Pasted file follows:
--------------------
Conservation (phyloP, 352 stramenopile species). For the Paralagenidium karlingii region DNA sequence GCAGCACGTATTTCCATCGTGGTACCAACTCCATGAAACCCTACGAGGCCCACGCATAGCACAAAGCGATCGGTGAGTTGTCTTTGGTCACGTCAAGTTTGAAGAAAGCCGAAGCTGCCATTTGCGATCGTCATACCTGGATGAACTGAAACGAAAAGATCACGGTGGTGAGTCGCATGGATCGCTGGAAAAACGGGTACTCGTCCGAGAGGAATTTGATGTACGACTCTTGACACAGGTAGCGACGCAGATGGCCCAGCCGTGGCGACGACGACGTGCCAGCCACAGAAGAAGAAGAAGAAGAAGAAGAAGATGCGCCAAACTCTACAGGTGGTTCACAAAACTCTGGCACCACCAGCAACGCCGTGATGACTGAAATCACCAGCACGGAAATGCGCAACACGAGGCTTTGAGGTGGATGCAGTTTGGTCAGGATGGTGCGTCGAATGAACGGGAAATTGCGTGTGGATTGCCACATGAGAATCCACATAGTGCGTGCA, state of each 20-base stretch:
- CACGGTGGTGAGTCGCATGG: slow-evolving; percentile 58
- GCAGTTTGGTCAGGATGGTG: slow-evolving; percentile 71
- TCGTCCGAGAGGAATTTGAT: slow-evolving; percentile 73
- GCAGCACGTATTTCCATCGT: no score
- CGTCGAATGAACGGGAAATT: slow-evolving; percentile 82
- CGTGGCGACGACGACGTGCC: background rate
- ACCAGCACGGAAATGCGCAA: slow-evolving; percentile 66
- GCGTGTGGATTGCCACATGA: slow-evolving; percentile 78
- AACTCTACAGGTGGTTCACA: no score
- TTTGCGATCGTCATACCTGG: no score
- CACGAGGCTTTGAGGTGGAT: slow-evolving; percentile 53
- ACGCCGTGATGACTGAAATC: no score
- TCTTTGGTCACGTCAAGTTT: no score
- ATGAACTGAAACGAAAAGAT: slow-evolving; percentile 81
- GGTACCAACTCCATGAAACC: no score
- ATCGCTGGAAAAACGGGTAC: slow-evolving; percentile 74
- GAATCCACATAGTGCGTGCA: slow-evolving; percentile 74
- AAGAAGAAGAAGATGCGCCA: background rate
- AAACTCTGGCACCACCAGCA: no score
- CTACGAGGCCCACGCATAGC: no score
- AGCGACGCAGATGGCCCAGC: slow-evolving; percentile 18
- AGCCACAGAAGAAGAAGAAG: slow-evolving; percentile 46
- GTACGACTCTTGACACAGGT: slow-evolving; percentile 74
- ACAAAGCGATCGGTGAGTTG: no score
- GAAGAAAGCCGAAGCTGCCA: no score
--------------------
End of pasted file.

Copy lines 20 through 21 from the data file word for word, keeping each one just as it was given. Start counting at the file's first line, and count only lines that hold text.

- AAACTCTGGCACCACCAGCA: no score
- CTACGAGGCCCACGCATAGC: no score